Stories about Weblog from October, 2015
Both publishers had ties with Bangladeshi-American blogger and author Avijit Roy, who was attacked and killed in February 2015.
Nearly five years after the tsunami and nuclear meltdown in Japan, thousands still suffer the consequences. So a Japanese Buddhist monk developed a pop-up cafe to cater to their needs.
Netizens Think the Controversial Confucius Peace Prize Is Suspiciously Convenient for Chinese Authorities
The Chinese government isn't associated with the prize, which was awarded this year to Zimbabwe's President Mugabe. But that hasn't stopped censorship of critical comments or the communist party's cheerleading.
MirgrArte Postale explores immigration through 125 art postcards by 96 artists from 14 countries.
"We have never seen an atmosphere like this in India before. There never was any fear to freely voice one’s opinions."
Ukrainian authorities believe that using Russian email services could potentially "jeopardize the country's information security" in view of the ongoing information war between Ukraine and Russia.
Every year, millions of Shia mark the anniversary of the martyrdom of Imam Hussain bin Ali, killed 1,300 years ago. Netizens hit back on how mainstream media get it wrong.
“I was told I was only being taken in for questioning. It turns out I would be held for 14 years. From 1965 until December 1979. We never got justice."
Japan and Iran seem to have common techniques for keeping cozy during the winter seasons.
Palestinian social media power user Omar Ghraieb chronicles his journey through the minefield of social media.
The mining wealth of Cerro de Pasco in Peru has poisoned children with lead, and several dozen people decided to stage a 300-kilometer march in protest.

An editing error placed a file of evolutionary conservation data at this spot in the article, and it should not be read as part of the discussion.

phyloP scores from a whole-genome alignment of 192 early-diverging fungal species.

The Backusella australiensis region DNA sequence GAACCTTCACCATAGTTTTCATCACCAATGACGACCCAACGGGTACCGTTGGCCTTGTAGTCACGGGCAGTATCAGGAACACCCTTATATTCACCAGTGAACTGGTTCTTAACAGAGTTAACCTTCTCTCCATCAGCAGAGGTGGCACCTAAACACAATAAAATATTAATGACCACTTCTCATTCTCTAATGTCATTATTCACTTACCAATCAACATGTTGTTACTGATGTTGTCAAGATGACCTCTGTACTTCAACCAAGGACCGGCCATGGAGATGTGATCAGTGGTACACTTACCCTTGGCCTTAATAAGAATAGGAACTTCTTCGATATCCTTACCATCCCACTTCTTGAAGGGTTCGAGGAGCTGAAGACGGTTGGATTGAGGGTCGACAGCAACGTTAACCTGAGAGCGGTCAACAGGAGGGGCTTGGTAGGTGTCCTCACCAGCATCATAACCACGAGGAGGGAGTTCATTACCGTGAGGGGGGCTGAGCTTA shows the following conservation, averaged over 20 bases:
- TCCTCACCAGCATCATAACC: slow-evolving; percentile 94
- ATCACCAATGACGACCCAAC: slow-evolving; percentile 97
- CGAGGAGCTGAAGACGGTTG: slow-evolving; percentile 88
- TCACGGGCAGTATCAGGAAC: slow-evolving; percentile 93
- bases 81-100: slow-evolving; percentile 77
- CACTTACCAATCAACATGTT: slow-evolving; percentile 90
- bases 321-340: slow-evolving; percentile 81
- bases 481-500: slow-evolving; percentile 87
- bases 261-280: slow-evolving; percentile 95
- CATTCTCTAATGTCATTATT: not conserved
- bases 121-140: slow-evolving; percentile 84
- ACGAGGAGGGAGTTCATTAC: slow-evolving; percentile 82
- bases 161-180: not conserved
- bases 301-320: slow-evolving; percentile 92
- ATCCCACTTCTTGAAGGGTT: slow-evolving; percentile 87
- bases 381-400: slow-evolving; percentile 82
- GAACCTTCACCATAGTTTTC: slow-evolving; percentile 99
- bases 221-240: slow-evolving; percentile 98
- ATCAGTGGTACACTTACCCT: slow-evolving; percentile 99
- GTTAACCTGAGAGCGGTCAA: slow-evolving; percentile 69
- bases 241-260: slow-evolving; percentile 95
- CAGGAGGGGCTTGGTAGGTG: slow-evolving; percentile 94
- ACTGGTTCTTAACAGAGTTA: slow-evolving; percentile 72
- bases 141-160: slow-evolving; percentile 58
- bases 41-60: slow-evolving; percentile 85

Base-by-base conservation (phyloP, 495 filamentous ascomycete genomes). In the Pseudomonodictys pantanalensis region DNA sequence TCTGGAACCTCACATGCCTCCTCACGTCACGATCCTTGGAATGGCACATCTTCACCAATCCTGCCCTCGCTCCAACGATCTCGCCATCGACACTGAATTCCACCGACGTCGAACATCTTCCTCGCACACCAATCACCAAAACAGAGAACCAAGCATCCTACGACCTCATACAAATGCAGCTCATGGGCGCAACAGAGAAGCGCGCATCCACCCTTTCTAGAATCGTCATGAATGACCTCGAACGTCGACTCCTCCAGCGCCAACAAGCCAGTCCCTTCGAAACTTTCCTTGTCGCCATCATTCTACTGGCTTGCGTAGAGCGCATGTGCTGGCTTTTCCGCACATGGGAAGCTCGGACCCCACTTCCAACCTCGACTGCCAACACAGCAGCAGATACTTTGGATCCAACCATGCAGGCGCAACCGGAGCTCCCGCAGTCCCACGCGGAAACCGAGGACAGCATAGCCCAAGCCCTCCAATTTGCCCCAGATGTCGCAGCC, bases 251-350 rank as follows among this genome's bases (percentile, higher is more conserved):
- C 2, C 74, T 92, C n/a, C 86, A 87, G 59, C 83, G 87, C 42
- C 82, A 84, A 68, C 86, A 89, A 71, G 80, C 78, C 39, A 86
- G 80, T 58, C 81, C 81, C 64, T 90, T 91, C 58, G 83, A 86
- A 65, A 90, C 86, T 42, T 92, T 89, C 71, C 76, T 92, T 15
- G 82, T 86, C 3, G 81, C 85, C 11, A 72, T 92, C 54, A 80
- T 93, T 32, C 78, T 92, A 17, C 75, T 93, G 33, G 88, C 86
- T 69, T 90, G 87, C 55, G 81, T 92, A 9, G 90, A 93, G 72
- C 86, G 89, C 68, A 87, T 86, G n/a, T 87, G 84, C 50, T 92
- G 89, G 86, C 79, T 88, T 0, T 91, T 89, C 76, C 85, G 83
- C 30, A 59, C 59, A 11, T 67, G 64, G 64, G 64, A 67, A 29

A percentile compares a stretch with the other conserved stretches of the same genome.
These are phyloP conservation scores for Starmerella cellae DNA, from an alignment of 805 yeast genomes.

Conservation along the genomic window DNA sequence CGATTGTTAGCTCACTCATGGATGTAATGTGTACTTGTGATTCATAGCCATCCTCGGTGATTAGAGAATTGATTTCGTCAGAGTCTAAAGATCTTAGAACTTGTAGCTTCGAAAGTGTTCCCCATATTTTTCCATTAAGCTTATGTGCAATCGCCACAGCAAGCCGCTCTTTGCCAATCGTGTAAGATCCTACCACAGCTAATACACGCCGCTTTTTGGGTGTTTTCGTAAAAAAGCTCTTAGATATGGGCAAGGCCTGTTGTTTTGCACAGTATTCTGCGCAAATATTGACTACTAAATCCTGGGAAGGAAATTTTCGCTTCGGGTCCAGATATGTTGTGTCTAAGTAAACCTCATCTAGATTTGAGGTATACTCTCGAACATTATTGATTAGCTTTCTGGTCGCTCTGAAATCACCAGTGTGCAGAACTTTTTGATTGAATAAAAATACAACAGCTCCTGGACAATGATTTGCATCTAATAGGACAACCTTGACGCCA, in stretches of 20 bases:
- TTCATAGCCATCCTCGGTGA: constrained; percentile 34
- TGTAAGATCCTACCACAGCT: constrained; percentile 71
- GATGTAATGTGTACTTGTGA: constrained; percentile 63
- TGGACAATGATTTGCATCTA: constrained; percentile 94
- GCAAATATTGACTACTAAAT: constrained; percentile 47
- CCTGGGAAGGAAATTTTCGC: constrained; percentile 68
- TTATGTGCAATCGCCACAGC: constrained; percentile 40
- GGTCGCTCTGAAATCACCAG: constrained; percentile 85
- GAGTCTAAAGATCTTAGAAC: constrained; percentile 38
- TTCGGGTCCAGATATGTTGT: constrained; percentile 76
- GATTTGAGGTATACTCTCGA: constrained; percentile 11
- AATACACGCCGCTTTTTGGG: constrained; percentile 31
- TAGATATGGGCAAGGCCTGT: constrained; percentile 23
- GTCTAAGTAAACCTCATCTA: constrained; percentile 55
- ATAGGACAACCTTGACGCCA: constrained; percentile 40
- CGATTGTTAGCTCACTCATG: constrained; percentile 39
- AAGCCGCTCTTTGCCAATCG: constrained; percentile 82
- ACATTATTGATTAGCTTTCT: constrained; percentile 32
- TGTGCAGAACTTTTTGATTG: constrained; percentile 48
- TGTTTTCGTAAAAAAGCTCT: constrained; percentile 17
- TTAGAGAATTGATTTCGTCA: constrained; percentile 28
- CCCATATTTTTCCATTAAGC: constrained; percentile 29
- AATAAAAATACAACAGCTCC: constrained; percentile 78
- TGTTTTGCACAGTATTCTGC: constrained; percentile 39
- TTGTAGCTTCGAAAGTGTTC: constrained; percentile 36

"The victim (and yes, she is a victim) is a grown woman who has every right to use her personal property in any legal way she saw fit."
Trinidad and Tobago used its social media powers for good this past week, when Internet users circulated video of a child abuse incident that led to two arrests.
One year after Hong Kong's Umbrella Revolution, cartoonist Jason Li reflects on his social advocacy comic experiment.
Hundreds of citizens are being criminally charged by the State Prosecutor's offices in Rio de Janeiro and São Paulo for making micro-donations to crowdfunded campaigns of two grassroots political parties.
"No Lego on my Christmas-Burthday shopping list @LEGO_Group. Not supporting Ai Wei Wei @aiww is very disappointing"
An international array of nostrums, cures and concoctions, courtesy the grandmothers of Global Voices community members. Try a few and call us in the morning.
Alaa Abd El Fattah has spent a year in prison for his activism. He has four more to serve. Netizens are making noise on his first year anniversary calling for his freedom.
Opas C, a 68-year-old Thai, is serving a three-year jail term for writing an anti-monarchy graffiti in a mall toilet.
"Very unusual for a long joint statement to appear before the mtg is over! Obama-Sharif talks"
Funerals held for marginalized figures and criminals in Venezuela are full of guns, booze, and violence. What is this rite of passage, and what's it mean to society?